The Building of a Bridge
Our home is on 20 acres and I have leased another 20 across the creek that roughly divides the two properties. For 4 years, I have moved my small herd of Dexters back and forth across this creek to rotate them around the paddocks.
We significantly plussed up the number of sheep on this farm this year and currently have around 160+ ewes. My Dexter herd is now gone except for a couple I need for the freezer.
Back in late July, I needed to move the sheep across the creek for the first time so that I could give a rest/recovery period to the paddocks they’d been on. My two partners and I laid out polywire across the creek in the channel the cows usually use and everything looked ready to go.
I anticipated a few problems in getting the sheep interested in crossing, however, as it turned out, I grossly underestimated the issues.
It rained a little the night before so the steep sides (it’s only 3 feet deep) were slick and muddy. So, although there was no water in the seasonal creek, the sheep were afraid to head down the embankment.
We pushed them from behind, tried to lead them from the front, physically picked up a couple and pushed them across hoping the others would follow. All to no avail. We even left them alone for about 3 hours while we got ready for a sheep delivery.
I could go on about this frustrating experience but suffice it to say that after 10 hours they were still not across.
I took delivery of more sheep late that day and the guy was kind enough, after hearing our story, to offer to put our stubborn sheep in his now empty trailer and haul them around to the gate on a side road, which we gratefully accepted.
I wound up with the sheep where I wanted them, but not in the method I’d planned.
My partners and I looked at each other and expressed the same thought at the same time: we’re not doing this again! So, plan B became building a bridge.
Due to many other issues (more on that in upcoming blogs) on my new farm a few miles away, we did not get to the point of building a bridge until late Sep. Moving the sheep back to my side of the creek had become a critical issue as the pastures were getting rough looking without the rest periods I had originally planned.
I bought three used steel utility poles from a neighbor and some full-dimensional white oak 2×6’s from a local sawmill.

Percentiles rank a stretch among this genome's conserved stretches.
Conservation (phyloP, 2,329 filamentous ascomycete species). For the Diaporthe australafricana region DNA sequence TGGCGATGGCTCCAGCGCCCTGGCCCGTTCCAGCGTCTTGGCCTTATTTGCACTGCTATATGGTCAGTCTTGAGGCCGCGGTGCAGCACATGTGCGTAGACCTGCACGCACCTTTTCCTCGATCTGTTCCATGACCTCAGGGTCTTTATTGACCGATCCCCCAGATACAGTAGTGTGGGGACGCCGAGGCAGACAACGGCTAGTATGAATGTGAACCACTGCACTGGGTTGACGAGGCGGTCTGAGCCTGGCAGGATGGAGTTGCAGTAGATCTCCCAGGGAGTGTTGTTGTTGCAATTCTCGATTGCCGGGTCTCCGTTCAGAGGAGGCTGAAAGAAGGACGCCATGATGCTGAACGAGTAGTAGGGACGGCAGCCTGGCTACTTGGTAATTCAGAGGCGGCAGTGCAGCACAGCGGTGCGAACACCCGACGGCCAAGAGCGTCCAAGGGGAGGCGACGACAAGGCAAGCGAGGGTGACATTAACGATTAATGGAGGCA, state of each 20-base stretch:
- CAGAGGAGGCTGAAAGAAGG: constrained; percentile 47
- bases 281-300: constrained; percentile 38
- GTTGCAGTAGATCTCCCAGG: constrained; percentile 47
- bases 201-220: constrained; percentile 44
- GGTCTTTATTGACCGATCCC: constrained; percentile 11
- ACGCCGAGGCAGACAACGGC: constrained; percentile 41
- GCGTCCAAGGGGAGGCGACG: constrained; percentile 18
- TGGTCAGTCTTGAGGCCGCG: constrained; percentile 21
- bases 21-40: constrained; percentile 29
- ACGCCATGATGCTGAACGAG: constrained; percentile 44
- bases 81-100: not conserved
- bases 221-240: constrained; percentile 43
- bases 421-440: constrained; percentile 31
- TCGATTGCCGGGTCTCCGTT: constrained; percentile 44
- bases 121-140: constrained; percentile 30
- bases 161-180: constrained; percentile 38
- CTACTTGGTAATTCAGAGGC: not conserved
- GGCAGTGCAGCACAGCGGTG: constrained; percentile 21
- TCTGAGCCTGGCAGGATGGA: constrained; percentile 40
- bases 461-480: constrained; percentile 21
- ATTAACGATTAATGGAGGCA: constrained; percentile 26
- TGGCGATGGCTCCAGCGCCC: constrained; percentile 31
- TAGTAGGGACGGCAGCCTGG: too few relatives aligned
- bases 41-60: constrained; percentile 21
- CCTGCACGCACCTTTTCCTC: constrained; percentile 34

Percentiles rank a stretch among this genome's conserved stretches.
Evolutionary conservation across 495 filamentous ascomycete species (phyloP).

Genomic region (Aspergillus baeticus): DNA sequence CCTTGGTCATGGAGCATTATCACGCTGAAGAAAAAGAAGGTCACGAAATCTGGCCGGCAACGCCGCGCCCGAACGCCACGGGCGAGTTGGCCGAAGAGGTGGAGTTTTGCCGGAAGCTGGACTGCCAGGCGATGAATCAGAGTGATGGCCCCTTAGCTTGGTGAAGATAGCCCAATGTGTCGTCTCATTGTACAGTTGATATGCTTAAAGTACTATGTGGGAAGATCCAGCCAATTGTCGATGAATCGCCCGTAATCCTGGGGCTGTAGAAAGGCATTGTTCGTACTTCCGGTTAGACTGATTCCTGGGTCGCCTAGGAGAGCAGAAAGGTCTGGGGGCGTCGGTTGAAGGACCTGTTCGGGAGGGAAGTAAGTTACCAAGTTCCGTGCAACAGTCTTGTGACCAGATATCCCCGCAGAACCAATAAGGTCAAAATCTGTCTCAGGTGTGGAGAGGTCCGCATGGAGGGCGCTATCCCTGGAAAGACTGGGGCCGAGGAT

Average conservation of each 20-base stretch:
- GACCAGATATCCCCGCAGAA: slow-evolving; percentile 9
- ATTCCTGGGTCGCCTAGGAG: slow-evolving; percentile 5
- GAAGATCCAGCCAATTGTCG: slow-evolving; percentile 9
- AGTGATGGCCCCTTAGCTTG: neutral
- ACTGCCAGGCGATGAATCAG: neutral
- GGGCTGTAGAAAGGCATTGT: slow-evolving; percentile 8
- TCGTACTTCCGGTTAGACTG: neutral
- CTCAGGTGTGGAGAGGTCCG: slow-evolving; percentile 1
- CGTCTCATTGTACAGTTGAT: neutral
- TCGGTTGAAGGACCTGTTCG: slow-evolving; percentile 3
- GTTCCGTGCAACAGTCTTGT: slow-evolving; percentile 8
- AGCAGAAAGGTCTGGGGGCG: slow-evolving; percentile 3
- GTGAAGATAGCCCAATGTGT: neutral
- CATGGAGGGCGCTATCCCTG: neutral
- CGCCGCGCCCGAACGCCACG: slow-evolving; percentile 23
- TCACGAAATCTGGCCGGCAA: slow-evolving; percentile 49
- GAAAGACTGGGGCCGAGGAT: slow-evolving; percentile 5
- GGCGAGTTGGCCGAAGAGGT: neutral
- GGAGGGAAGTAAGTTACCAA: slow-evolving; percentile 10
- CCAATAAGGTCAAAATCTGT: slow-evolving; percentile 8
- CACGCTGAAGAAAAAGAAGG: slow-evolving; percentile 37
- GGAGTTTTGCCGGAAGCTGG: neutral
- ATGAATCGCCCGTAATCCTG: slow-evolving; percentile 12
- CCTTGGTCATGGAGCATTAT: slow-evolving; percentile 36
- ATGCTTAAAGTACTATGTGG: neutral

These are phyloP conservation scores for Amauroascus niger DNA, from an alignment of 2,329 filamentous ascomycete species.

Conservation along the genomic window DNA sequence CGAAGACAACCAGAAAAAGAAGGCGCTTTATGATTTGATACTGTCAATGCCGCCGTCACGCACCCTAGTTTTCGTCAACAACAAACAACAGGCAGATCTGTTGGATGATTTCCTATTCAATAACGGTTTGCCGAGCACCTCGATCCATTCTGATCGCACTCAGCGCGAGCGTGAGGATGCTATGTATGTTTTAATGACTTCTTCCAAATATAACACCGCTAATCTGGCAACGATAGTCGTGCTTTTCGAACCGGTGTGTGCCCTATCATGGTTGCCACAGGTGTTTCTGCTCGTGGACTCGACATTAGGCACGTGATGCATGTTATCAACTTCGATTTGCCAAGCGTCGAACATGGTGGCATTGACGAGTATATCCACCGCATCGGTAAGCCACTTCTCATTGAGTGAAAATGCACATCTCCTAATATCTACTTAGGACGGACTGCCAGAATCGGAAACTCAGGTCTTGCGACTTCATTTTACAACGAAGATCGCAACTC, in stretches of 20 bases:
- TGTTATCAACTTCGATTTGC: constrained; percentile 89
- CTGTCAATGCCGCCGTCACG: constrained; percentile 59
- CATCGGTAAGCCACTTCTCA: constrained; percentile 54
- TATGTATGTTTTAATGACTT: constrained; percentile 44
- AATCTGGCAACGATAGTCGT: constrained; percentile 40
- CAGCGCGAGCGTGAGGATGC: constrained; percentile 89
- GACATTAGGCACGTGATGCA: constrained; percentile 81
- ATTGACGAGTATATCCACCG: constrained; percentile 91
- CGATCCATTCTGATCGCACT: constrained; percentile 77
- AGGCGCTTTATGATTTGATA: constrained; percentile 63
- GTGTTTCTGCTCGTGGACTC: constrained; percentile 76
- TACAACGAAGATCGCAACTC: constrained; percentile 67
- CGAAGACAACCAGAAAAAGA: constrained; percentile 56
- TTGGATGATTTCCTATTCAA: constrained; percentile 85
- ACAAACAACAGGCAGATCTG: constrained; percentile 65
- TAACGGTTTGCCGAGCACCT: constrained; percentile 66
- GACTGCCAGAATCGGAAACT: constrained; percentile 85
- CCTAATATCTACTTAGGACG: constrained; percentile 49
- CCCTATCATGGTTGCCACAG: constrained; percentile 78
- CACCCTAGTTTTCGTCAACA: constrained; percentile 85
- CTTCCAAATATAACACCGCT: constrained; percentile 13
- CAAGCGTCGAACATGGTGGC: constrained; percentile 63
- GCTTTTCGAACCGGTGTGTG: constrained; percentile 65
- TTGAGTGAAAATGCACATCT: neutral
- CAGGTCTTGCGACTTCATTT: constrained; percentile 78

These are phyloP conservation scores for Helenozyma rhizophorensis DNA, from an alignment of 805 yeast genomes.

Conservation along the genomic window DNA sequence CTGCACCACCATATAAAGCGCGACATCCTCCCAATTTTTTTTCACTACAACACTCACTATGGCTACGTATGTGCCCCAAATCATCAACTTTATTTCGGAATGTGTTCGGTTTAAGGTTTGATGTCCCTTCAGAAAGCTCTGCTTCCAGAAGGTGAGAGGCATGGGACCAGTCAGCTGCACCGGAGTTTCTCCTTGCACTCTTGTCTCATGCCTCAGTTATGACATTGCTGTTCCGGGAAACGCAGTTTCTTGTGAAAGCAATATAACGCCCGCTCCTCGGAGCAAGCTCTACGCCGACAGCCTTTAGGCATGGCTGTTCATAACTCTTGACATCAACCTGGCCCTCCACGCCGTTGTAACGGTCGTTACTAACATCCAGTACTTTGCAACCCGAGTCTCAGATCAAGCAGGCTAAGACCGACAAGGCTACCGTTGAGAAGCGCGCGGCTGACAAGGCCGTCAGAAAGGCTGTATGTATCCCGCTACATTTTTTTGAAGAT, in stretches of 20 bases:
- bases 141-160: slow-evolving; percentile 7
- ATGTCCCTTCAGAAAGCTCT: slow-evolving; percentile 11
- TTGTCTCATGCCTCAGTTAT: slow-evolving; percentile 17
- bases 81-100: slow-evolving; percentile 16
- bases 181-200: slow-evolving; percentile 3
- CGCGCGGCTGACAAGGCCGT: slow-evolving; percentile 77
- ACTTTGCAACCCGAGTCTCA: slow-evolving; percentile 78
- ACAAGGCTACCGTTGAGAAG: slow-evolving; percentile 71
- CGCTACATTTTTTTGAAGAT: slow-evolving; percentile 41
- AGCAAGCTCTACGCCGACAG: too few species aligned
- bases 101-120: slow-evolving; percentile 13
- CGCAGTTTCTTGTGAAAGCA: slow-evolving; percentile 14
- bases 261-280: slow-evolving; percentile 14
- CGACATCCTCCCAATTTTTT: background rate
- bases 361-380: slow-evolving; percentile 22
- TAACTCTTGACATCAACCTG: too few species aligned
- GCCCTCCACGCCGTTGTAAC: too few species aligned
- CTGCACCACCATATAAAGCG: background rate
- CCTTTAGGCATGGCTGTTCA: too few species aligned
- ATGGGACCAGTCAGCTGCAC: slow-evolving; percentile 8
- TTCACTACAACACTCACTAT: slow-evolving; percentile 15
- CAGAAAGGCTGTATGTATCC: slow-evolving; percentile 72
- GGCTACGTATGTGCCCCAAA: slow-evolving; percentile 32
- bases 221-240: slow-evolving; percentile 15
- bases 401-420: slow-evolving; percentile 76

We spent about a half day positioning the steel posts: digging out a shallow hole on each end of the poles, filling them with gravel, and then making sure each side was level. The gravel will ensure that water does not stay in constant contact with the steel. You can see poles on the gravel in the picture (along with my hard working LGD).
A couple of weekends later, the planking (2×6’s 8 feet long and 2ea 10 feet long) was ready to go. We squared off the first plank and screwed it into each pole using self-drilling screws (wood-metal screws) and then laid out about four feet of additional planking before again checking to make sure it was still square. While not a fast process, once we got into a routine, things went fairly quickly and the entire bridge was usable, albeit not finished, after a few hours.
Meanwhile, the sheep were working on their third rotation through the four 5-acre paddocks they’d been on for two months and needed to move. However, I did not trust them to cross the bridge without railings in place.
So, after buying some 2×4’s from Lowe’s, I took an hour or so each day after work this past week putting in curbs part of the railing. I laid out 2×4’s end-to-end on each side of the bridge as a safety warning when driving an ATV across. I (temporarily) braced in the uprights. I also bought 3x 16-foot-long hog panels from Orscheln’s, which are 34” high.
Yesterday, my partners were back out and we put the finishing touches on the railing. After measuring the distance between each upright 2×4, we cut others to size and installed them across the top. Next, we placed bracing on each end of the 10 footers (both at 1/3 the distance from each end of the bridge) and screwed them in place. Eight braces were used, one on each side of the end of a 10-foot plank.
The last step was easy as we just hammered in staples to keep the hog panel in place along the railing supports.
We took a few minutes to admire our handiwork and decided to test the bridge by driving the sheep across.
It took 30 minutes to round up the sheep as they were scattered across 10 acres. We finally got them in a big group staring through the now-open gate at the bridge a mere 6 feet away from the lead sheep. We stayed behind and to the sides, only moving fast to stop a sheep or two that tried to go out between us into the open field.
After about 5 or 10 minutes of 4 or 5 sheep staring at the bridge and making tentative steps towards and onto it, then backing off, 3 sheep started walking across. By the time they reached the halfway point of the 24-foot span, it was off to the races as the remainder of the 160-strong flock followed them and galloped across and into the awaiting paddock (shown below).
It was a beautiful sight and a huge relief.
You never know what you’ll need to wind up doing on a farm. Never in a million years did I think I’d be building a bridge for any reason (except for the decorative arched bridge my wife keeps begging me to put in the front yard). Yet here I am with a successful first (and hopefully last) completed bridge…except the one for my wife…